FROM JUDGMENT ENTERED IN THE COURT OF COMMON PLEAS COUNTY OF
SUMMIT, OHIO CASE No. CR-1987-04-0423-A
C. MORRIS, pro se, Appellant.
BEVAN WALSH, Prosecuting Attorney, and JACQUENETTE S. CORGAN,
Assistant Prosecuting Attorney, for Appellee.
DECISION AND JOURNAL
S. CALLAHAN JUDGE
Appellant, David Morris, appeals an order that denied his
"Motion for De Novo Resentencing to Correct Void
Sentence." This Court affirms.
In 1987, Mr. Morris pleaded guilty to five charges of
aggravated robbery and one charge of kidnapping. A
three-judge panel found him guilty of two charges of
aggravated murder, one charge of attempted aggravated murder,
and one charge of carrying a concealed weapon. On September
3, 1987, the trial court sentenced him to prison "for
the remainder of his natural life" for the aggravated
murder charges and imposed significant prison terms for each
of the other charges as well. (Emphasis omitted.) Mr. Morris
appealed, and this Court affirmed his convictions. State
v. Morris, 9th Dist. Summit No. 13366, 1988 WL 40387
(Apr. 27, 1988). On November 6, 2008, Mr. Morris petitioned
the trial court for postconviction relief. The trial court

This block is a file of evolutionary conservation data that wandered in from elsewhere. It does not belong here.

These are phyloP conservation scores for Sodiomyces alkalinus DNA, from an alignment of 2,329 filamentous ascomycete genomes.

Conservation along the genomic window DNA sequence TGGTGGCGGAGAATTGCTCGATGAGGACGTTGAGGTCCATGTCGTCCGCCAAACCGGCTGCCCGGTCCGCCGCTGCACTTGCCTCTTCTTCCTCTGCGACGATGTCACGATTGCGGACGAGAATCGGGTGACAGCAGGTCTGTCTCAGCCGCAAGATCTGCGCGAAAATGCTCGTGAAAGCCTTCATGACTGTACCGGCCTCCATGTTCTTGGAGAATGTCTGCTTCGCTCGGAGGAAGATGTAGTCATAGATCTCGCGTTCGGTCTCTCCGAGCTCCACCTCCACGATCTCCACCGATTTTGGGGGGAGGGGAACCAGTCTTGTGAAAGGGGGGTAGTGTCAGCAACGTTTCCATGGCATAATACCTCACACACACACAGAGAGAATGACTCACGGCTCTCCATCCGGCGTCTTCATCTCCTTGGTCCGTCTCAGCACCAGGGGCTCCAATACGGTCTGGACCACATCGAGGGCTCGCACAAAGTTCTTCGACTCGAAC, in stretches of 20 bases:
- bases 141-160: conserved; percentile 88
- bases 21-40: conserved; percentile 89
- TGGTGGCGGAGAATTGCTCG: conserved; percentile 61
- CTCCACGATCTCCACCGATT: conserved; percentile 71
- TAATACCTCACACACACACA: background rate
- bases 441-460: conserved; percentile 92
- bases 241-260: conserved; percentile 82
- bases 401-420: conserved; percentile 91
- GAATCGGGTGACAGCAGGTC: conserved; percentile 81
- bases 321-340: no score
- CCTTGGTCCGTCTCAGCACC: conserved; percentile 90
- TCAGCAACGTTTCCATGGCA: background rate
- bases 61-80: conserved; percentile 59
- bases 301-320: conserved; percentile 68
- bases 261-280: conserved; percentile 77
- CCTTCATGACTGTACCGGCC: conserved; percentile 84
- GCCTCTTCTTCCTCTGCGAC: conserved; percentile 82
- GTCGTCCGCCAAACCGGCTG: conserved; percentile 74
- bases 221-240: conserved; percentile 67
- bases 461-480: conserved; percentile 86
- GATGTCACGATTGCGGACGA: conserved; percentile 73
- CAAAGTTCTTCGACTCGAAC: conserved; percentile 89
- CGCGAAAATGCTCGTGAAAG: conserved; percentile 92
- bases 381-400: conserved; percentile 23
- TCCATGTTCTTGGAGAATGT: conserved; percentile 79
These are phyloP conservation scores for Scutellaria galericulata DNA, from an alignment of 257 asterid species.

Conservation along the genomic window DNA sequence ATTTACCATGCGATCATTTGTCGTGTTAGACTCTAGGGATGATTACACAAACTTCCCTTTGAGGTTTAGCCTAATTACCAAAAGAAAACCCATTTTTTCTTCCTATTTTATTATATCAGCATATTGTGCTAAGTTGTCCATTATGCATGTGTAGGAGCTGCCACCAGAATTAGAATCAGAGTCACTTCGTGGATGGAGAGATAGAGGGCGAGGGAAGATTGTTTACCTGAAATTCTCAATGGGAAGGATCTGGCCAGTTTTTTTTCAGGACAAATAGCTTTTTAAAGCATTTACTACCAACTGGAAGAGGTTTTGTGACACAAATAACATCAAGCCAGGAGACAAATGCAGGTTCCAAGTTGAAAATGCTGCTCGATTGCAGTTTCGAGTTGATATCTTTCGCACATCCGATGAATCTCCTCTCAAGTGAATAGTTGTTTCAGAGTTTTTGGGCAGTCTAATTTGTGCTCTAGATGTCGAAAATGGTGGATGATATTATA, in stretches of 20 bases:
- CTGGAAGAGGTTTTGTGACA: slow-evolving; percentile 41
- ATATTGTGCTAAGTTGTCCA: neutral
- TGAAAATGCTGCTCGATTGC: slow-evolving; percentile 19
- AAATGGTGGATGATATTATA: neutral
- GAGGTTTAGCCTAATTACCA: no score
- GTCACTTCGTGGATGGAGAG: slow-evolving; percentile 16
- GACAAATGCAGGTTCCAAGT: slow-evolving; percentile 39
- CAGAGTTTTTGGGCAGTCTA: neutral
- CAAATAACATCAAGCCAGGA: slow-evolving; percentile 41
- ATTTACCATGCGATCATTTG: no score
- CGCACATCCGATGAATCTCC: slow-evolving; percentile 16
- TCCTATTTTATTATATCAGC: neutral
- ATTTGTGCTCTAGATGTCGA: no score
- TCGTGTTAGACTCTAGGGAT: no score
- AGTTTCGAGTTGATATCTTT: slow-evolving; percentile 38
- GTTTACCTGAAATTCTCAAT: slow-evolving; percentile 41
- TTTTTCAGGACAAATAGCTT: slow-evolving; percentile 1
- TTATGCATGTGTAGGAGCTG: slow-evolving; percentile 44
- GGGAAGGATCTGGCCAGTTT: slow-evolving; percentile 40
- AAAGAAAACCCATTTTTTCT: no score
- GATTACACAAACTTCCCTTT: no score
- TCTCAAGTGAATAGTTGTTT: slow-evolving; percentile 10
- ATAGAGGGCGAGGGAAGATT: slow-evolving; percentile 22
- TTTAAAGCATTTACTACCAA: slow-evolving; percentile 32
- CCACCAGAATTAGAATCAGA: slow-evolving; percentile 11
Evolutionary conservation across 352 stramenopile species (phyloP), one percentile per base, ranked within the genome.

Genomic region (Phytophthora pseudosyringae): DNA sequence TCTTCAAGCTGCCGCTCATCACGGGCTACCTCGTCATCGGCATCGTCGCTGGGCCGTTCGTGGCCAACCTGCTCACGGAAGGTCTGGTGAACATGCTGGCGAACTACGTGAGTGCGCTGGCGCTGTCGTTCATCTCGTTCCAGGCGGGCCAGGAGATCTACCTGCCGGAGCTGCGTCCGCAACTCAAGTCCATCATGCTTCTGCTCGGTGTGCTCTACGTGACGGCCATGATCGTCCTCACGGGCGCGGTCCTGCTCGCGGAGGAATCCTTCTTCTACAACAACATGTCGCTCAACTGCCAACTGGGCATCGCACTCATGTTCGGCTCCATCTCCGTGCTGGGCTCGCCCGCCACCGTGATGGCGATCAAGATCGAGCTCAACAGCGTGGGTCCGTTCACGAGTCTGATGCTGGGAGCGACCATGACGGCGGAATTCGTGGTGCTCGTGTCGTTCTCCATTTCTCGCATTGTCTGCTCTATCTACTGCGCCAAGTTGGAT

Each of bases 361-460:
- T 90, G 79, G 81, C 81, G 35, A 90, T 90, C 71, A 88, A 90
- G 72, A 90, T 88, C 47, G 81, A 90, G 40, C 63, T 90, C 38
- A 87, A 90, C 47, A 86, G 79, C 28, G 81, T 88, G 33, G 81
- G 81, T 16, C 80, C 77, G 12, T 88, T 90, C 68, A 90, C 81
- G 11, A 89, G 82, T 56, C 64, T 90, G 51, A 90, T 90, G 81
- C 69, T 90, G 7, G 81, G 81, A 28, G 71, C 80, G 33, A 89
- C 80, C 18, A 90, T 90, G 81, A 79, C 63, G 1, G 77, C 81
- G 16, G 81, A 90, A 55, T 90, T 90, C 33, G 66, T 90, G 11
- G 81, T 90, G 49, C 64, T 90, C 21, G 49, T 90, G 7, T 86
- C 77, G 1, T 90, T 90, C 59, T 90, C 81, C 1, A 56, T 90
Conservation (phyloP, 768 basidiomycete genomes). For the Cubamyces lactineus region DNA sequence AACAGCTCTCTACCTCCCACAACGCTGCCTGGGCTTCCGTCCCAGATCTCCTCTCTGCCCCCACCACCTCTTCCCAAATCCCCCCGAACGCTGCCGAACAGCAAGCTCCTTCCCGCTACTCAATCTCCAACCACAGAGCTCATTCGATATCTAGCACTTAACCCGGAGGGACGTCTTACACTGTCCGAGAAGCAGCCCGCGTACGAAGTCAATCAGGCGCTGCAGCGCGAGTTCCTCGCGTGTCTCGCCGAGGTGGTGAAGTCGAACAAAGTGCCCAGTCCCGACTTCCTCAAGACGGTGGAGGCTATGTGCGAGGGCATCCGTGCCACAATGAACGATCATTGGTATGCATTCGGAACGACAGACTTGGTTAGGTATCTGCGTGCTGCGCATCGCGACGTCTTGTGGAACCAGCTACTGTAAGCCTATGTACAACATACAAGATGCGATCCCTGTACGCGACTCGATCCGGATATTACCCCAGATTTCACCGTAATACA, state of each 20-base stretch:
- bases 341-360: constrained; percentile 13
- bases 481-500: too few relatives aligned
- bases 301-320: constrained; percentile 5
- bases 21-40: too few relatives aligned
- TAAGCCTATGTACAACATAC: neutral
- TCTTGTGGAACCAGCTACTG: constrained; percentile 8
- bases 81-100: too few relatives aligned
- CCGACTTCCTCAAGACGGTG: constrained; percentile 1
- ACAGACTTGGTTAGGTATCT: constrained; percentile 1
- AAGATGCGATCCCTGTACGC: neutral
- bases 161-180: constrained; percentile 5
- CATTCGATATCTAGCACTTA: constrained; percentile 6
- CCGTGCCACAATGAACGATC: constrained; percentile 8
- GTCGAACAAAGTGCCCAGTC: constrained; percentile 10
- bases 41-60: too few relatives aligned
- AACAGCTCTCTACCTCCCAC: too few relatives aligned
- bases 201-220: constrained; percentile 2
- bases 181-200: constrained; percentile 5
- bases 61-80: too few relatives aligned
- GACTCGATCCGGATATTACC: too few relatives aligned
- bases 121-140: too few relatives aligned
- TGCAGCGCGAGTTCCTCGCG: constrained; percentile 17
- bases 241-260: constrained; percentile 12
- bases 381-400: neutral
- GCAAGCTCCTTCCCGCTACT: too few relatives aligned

dismissed the petition, and this Court affirmed, concluding
that the petition was untimely. State v.
Morris, 9th Dist. Summit No. 24613, 2009-Ohio-3183. On
March 22, 2019, Mr. Morris filed a "Motion for De Novo
Resentencing to Correct Void Sentence," in which he
argued that his sentences for aggravated murder were void
because the trial court did not have the authority to
sentence him to prison "for the remainder of his natural
life." (Emphasis omitted.) The trial court denied his
motion, and Mr. Morris filed this appeal.
OF ERROR NO. 1
TRIAL COURT ERRED AS A MATTER OF LAW IN APPLYING RES
JUDICATA TO THIS CASE TO DENY RELIEF.
OF ERROR NO. 2
TRIAL COURT ERRED AS A MATTER OF LAW IN REFUSING TO VACATE
THE VOID SENTENCE IN THIS CASE AND CONDUCT A DE NOVO
RESENTENCING, DENYING APPELLANT DUE PROCESS OF LAW.
Mr. Morris' assignments of error argue that the trial
court erred by denying his post-sentence motion. Because we
conclude that the trial court could not consider his motion,
his two assignments of error are addressed together.
This Court must first consider the nature of the motion at
issue in this ...